RICHMOND — Virginia Gov. Bob McDonnell announced Thursday the commonwealth ended fiscal 2011 with a $545 million surplus, but urged lawmakers to set aside $30 million of the windfall to help the state economy as Washington begins to cut spending to rein in the federal deficit.
“We have people now that might depend 80, 90, 100 percent of their business on the federal government,” said Mr. McDonnell, a Republican. “That money may not be there in five, 10 or 15 years, based on this deficit-reduction plan that has to happen in Washington.”
The federal government will cut roughly $2 trillion over a decade as part of the bipartisan deal reached earlier this month to raise the federal debt ceiling and keep the country from defaulting on its loans.
Mr. McDonnell said the commonwealth must take immediate action because Hampton Roads, with its Navy bases, and Northern Virginia, home to defense-contracting companies and many federal employees, will be among the hardest hit.
“So $30 million is just the start,” Mr. McDonnell said. “And I intend to do more on that going forward.”
Moody's credit-rating agency has already put Virginia and four other states’ bond ratings on review for downgrade because of their heavy reliance on the federal government. Moody’s confirmed Virginia’s AAA rating this month, but changed the state’s outlook to negative.
Roughly $311 million of the state surplus came from better-than-expected revenues. And an additional $234.1 million came from state agency savings and unspent balances, Mr. McDonnell told the General Assembly’s finance committees.
This is the second consecutive year Virginia has posted a surplus, though revenues declined from fiscal 2009 to fiscal 2010.
Under Virginia law, much of the surplus money is already allocated.
Roughly $132.7 million will go toward the state’s rainy-day fund, increasing the balance to $440.5 million in fiscal 2013. And $50.3 million will be set aside for the Water Quality Improvement Fund for cleaning up the Chesapeake Bay.
Two-thirds of the unappropriated surplus balance, or $67.2 million, will go to the state's transportation trust fund.
To further help the Virginia economy, the governor said he would issue an executive order to expand the mission of his jobs commission, tasking state leaders with finding ways to diversify the state’s economy in the face of potential defense and federal-procurement cutbacks.
“I think it’s an excellent start,” said Delegate Kirk Cox, Colonial Heights Republican. “$30 million isn’t anything to sneeze at.”
Still, Mr. McDonnell has drawn criticism for claiming a surplus when the commonwealth still has outstanding obligations, including $620 million in payments it deferred from its retirement system to balance the current biennial budget.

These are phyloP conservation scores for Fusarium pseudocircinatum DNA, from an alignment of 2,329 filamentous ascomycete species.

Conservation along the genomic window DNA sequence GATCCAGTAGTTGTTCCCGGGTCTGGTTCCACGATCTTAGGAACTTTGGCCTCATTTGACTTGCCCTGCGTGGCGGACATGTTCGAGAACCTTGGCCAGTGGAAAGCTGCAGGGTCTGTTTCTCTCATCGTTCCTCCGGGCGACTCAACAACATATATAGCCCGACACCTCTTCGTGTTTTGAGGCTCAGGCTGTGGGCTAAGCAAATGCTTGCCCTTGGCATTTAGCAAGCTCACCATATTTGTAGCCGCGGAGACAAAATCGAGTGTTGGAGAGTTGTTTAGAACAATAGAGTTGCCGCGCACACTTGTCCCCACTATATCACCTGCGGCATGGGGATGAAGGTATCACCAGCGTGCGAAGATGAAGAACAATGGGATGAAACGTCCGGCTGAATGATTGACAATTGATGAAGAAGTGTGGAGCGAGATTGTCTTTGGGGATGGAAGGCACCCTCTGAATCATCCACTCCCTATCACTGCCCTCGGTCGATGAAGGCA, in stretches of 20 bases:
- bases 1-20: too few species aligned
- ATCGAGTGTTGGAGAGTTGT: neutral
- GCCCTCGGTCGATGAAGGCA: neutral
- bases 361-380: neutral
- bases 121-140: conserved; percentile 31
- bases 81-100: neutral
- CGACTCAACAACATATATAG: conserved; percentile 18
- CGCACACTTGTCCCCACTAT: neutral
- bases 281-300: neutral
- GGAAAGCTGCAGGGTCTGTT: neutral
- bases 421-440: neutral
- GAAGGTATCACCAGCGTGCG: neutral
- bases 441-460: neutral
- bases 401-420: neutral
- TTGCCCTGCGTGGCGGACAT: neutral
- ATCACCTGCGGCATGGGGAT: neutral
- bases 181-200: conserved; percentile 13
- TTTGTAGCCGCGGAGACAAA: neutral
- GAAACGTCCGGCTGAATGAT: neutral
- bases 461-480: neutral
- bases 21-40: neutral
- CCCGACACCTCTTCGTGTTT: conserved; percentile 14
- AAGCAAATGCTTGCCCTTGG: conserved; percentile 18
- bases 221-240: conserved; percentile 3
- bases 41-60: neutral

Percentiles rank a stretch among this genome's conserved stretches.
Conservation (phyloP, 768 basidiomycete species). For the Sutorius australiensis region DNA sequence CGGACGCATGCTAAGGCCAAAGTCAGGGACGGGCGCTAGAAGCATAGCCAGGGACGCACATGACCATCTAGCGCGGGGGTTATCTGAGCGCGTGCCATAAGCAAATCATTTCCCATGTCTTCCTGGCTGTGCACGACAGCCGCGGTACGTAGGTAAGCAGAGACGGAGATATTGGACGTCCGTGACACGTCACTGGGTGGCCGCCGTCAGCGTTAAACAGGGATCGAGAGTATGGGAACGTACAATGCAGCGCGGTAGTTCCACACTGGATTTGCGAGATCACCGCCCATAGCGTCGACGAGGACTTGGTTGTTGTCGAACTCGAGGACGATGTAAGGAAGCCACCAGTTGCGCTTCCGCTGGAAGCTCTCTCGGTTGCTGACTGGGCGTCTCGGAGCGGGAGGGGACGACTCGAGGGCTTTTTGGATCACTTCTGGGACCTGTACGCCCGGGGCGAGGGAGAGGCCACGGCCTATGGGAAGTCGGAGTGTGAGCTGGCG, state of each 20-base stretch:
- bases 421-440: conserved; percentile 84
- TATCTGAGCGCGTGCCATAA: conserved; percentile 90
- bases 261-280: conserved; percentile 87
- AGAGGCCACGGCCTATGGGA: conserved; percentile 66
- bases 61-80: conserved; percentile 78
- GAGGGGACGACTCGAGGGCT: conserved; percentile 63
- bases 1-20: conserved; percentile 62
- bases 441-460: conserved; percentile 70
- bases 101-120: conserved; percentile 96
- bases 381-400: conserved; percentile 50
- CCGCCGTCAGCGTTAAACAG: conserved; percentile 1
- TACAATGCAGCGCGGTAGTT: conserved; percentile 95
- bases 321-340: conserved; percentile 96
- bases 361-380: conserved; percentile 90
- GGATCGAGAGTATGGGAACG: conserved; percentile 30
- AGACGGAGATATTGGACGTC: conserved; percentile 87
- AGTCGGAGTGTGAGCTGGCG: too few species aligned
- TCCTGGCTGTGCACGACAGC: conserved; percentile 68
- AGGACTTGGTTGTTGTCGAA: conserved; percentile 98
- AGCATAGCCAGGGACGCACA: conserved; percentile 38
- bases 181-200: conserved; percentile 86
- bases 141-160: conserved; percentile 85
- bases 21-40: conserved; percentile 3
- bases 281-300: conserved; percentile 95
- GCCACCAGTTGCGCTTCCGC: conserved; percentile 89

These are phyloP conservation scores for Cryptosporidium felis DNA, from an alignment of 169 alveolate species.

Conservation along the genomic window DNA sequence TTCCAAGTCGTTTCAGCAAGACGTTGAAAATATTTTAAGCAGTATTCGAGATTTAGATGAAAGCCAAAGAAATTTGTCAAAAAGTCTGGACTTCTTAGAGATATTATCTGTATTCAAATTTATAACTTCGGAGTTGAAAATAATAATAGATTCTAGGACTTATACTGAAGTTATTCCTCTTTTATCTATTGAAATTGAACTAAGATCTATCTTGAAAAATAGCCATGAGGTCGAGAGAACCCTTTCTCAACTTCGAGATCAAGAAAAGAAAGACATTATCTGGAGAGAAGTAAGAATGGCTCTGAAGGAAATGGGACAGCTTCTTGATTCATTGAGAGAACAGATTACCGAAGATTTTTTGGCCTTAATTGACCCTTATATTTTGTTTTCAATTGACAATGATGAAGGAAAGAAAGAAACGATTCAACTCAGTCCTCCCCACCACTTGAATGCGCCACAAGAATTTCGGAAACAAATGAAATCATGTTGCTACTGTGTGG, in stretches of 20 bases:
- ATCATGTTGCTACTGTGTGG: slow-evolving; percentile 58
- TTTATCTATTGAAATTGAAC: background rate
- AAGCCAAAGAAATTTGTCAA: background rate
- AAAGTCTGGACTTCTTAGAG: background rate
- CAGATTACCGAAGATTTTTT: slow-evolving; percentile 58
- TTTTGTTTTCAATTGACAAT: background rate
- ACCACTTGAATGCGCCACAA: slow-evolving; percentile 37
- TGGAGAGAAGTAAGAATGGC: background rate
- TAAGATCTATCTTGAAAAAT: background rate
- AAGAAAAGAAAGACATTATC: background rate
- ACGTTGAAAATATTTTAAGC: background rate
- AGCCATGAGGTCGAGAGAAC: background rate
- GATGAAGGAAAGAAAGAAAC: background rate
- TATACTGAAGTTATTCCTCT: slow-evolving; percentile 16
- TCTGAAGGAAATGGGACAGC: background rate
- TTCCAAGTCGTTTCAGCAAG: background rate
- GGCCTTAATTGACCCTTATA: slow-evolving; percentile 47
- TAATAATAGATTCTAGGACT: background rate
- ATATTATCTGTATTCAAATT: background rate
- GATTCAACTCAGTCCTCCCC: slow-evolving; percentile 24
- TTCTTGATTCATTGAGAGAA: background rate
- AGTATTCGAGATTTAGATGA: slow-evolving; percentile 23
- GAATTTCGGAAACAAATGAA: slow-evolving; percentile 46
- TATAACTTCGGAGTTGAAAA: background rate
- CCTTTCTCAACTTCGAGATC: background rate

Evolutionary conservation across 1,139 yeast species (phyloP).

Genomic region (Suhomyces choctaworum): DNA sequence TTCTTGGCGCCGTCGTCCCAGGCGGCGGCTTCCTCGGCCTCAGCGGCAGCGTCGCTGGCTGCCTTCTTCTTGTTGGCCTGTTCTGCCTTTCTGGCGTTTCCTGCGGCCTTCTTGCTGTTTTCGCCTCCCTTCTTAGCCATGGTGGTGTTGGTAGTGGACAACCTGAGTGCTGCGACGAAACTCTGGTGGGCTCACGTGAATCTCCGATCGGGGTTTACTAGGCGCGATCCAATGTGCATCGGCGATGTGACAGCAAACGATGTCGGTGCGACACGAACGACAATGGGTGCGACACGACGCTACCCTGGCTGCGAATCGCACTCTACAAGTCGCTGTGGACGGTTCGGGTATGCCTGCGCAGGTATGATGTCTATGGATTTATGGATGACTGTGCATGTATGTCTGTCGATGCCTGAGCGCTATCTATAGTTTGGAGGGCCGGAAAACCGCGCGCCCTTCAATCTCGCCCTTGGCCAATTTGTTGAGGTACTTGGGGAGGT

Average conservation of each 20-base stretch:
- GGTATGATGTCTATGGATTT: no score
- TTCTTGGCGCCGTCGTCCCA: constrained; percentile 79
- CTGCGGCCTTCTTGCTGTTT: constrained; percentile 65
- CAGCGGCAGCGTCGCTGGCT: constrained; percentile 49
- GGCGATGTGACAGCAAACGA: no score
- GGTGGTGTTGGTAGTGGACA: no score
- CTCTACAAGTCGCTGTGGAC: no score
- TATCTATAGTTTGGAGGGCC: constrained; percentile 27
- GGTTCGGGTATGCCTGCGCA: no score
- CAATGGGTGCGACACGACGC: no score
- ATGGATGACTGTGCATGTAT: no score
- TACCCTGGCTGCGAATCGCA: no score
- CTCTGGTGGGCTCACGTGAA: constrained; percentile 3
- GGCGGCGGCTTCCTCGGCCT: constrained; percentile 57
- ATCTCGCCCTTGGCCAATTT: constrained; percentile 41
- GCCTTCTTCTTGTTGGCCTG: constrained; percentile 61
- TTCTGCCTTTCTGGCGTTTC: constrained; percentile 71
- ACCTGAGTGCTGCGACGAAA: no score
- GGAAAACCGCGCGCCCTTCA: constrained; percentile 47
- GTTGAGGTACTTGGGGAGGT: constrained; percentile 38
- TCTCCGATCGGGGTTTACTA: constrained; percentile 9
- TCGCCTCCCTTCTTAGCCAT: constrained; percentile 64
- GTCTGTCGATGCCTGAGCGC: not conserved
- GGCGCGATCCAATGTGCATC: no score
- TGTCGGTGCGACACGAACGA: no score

“McDonnell’s self-congratulation over his ‘surplus’ is similar to a family refusing to pay their mortgage for a year, then celebrating the balance in their savings account,” said David Mills, executive director of the Democratic Party of Virginia.
But McDonnell said the deferrals helped close a $4.2 billion shortfall that existed before the budget was enacted, and had nothing to do with the surplus. He also said adding that the state is repaying the deferral at an accelerated rate.
It remains unclear whether Virginia will give any additional money to Phase 2 of the Dulles Metrorail project. The transportation funds have to be reapportioned by the General Assembly and wouldn’t be available until at least next July.
Virginia Transportation Secretary Sean Connaughton said the commonwealth is still working with stakeholders toward an agreement, but the roughly $90 million in surplus money available for transportation purposes aren’t slated to go toward Dulles rail at this point.
He said if Virginia makes a contribution, it would be primarily to reduce toll rates on the Dulles Toll Road.
In addition, the governor has been asked to restore in next year’s budget the roughly $60 million in aid to localities that was cut in the current fiscal year.
“When I develop the budget over the next couple of months, it’ll be one of the things I look at,” Mr. McDonnell said.
Other obligations include roughly $18 billion in unfunded liabilities for the Virginia Retirement System for state employees and teachers. The VRS fund also lost $3.5 billion, dropping from about $54.5 billion to $51 billion, over the past six weeks because of the stock market’s recent volatility.
Mr. McDonnell said he would propose further reforms to the system in the coming General Assembly session. He pushed for an optional defined contribution system, akin to a 401(k), during the past session. However, lawmakers passed legislation to require state employees hired before July 1, 2010 to contribute 5 percent of their salaries toward their pensions, to be offset with 5 percent raises.
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David Sherfinski covers politics for The Washington Times. He can be reached at firstname.lastname@example.org.
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